Practice and Procedure


PUBLISHED March 27, 2003

The judge's direction on provocation did not remove obsessiveness and jealousy, as the particular characteristics upon which the defendant had been seeking to rely, from the jury's consideration.Appeal by the defendant ('D') against his conviction for murder at Bristol Crown Court. The sole issue for the jury at the trial was whether D had been guilty of murder as charged or manslaughter by reason of provocation. There were two elements to a defence of provocation: (i) whether the defendant had lost self-control; and (ii) whether the defendant ought reasonably to have controlled himself. On appeal, D submitted that, in considering whether he should reasonably have controlled himself, the judge had not directed the jury that they could take his jealousy and possessiveness into account. The issue involved consideration of how a jury was to be directed on provocation following the House of Lords decision in R v Morgan James Smith (2000) (2001) AC 146.HELD : (1) The question of whether the defendant ought to have controlled himself was to be answered by the jury taking all matters into account. That included matters relating to the defendant, the kind of man he was and his mental state as well as the circumstances in which the death occurred. The judge should not tell the jury that they should, as a matter of law, ignore any aspect. He could give them some guidance as to the weight to be given to some aspects, provided he made it clear that the question was one which, as the law provided, they were to answer, and not him. (2) This approach made it unnecessary to determine whether characteristics of the accused ought or ought not to be taken into account and avoided categorising human defects into one category or the other. (3) The judge's direction did not remove obsessiveness and jealousy from the jury's consideration. Having emphasised those features when dealing with the first element, the judge advised the jury to take into account "all the circumstances" and decide the question by applying the standard of "what society expected of a man like this defendant in his position". That direction left the particular characteristics, upon which D had been seeking to rely, open for the jury's consideration. (4) A specific mention coupled with a comment that the jury might have thought that such characteristics constituted defects of character rather than an excuse for killing could be seen as far less favourable to D than the direction which had actually been given. (5) Although in the repeat direction the judge had omitted what she had said about "what society expected of a man like this defendant in his position", the two directions had to be taken together. The nature of the provocation and D's characteristics ought to have been at the forefront of the jury's considerations. (6) (Obiter) Characteristics such as jealousy remained with the jury as matters which fell for consideration in connection with the second objective element of provocation and s.3 Homicide Act 1957. The jury ought not to be directed that they should take no account of them and it was essential that it was made clear that such matters might form part of their deliberations. (7) (Obiter) There were advantages in giving the direction to the jury in writing as it was asking a lot of a jury to absorb the direction as they listened to it and carried it in their minds with them into the jury room.Appeal dismissed.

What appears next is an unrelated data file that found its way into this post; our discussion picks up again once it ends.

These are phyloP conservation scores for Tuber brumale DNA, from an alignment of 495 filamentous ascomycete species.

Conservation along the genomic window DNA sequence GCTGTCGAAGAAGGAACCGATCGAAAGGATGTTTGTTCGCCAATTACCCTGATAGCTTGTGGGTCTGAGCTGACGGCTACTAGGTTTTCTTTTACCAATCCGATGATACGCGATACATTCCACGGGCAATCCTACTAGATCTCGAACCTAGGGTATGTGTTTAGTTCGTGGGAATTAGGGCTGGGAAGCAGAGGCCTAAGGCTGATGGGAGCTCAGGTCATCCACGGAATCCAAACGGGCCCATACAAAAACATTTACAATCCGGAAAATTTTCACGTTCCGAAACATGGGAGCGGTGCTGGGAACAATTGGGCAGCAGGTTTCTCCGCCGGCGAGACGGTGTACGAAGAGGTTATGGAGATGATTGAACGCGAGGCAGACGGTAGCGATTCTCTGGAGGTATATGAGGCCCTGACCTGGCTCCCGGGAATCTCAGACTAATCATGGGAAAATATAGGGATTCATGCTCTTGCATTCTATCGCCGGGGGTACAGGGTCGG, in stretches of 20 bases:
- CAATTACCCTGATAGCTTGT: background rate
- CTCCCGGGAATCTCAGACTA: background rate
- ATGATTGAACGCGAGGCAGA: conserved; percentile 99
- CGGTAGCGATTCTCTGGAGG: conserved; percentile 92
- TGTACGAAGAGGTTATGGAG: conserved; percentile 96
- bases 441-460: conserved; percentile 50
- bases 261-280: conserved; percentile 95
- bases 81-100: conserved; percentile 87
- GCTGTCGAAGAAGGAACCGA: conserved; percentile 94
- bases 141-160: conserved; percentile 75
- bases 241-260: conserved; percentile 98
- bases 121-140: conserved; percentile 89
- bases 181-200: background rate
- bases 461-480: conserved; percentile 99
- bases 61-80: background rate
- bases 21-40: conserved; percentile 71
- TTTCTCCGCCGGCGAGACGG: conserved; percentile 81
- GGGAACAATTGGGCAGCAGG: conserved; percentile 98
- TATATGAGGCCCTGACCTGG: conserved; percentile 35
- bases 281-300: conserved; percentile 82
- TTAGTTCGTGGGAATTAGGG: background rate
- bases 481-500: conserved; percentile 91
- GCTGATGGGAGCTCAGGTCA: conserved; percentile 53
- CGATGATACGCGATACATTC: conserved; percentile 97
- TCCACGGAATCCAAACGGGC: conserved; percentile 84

[2003] EWCA Crim 815